Ignoring concerns about missing integrity and authentication verification, here is why:
Suppose that the key you used to generate your keystream from your CSPRNG is shorter than your plaintext; if it isn't, you may as well use the one-time pad. Then I know from the pigeonhole principle that there will be some (many, actually) keystreams that will never be generated. Furthermore, I can enumerate these keystreams by simply going through every key (your plaintext has finite length, so there are only finitely many keys I have to check).
Therefore given any ciphertext, I can infer that there are many plaintexts that can never encrypt to this ciphertext, regardless of the key you picked. I have derived knowledge* about the plaintext from the ciphertext alone, therefore your encryption scheme is not information-theoretically secure (what you call "theoretically unbreakable").
Did I mention I was an entity with unbounded (infinite) computational power? If you want truly unbreakable encryption, this is effectively equivalent to your ciphertext conveying zero information about the corresponding plaintext without knowledge of the key. It's a very high bar to set, and one that is virtually useless in the real world, which is why we are perfectly okay with AES and the like.
You cannot cheat information theory by stretching your keys through deterministic processes. You cannot cheat information theory through elaborate encryption schemes involving multiple encryption passes with different keys and liberal sprinkling of hash functions and CSPRNG's - an unbounded adversary will see right through it, unraveling whatever layers of convoluted encryption you have going on, until it all eventually boils down to how much information your ciphertext has, which is itself fundamentally lower-bounded by how long your key is.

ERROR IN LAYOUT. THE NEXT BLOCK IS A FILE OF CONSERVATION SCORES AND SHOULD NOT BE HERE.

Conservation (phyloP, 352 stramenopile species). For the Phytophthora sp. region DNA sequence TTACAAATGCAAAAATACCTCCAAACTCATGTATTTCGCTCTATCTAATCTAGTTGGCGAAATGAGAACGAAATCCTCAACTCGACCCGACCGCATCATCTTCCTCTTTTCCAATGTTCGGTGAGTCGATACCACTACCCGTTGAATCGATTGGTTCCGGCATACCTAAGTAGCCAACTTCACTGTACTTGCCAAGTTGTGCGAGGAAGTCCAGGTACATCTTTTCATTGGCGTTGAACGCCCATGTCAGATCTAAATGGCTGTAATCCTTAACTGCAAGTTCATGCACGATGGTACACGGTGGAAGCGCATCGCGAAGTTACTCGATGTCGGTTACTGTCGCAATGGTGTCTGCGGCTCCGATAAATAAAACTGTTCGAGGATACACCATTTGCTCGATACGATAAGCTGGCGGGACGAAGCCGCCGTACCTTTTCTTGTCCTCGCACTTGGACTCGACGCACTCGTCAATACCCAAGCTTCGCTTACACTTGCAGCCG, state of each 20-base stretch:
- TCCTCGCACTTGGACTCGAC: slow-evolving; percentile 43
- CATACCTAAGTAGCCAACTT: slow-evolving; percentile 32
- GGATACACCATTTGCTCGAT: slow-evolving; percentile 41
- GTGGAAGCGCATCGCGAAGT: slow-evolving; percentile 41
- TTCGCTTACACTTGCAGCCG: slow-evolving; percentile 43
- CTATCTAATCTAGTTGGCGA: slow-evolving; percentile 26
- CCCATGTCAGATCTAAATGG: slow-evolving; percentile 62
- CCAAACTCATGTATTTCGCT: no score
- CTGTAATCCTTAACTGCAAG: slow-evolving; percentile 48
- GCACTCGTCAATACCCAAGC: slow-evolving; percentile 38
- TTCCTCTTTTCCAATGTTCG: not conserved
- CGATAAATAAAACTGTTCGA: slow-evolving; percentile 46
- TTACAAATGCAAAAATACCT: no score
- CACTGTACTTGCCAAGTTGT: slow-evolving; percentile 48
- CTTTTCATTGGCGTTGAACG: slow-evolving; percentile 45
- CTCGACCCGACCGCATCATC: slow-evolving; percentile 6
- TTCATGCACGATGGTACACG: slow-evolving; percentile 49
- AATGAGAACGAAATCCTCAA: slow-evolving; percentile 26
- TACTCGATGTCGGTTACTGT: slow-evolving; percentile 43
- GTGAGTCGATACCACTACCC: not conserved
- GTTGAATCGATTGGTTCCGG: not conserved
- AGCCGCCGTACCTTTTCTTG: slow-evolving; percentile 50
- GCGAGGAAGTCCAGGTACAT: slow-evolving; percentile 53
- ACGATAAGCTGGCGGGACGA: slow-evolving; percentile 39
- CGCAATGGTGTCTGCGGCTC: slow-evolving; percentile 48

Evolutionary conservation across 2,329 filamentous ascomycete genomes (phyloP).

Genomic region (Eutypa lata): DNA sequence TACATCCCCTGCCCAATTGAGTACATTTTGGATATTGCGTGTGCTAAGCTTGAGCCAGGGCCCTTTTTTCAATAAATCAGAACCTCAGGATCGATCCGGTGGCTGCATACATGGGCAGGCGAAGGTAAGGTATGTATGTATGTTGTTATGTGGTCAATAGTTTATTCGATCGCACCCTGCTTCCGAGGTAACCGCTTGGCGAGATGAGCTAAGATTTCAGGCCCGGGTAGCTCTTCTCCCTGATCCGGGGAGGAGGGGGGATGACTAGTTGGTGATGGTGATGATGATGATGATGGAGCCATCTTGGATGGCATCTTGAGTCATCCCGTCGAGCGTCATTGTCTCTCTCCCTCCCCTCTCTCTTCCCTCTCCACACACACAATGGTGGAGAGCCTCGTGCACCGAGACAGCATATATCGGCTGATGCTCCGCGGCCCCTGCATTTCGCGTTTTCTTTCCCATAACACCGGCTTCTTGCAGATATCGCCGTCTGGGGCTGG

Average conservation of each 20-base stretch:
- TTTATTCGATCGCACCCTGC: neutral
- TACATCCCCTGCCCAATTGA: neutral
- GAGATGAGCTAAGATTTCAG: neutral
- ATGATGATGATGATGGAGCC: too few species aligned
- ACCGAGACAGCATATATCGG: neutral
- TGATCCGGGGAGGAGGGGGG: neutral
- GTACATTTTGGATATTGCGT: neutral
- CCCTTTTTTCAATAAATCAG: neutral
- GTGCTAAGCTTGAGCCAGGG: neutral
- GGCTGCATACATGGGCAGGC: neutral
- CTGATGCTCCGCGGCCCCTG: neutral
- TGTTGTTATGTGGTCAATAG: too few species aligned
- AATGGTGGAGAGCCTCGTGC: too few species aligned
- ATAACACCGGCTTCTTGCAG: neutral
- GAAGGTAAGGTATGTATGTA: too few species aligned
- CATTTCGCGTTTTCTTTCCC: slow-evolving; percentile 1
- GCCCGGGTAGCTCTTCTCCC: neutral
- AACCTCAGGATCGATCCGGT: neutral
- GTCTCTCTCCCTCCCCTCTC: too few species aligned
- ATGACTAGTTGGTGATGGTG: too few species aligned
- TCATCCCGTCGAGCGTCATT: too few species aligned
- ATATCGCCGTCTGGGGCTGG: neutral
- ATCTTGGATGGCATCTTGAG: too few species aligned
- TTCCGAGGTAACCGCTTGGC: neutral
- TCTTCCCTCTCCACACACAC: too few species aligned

Information is given, not created, and your cipher's security is measured in terms of how much computation it takes to extract information out of the ciphertext without the key. If it carries no information, there is nothing to be extracted, and you have information-theoretical security.
* the length of the plaintext is not generally considered "knowledge" as it is more metadata than anything else; it cannot really be relied on as you can always pad your plaintext to a fixed length and communicate through a prearranged dictionary of fixed-length symbols.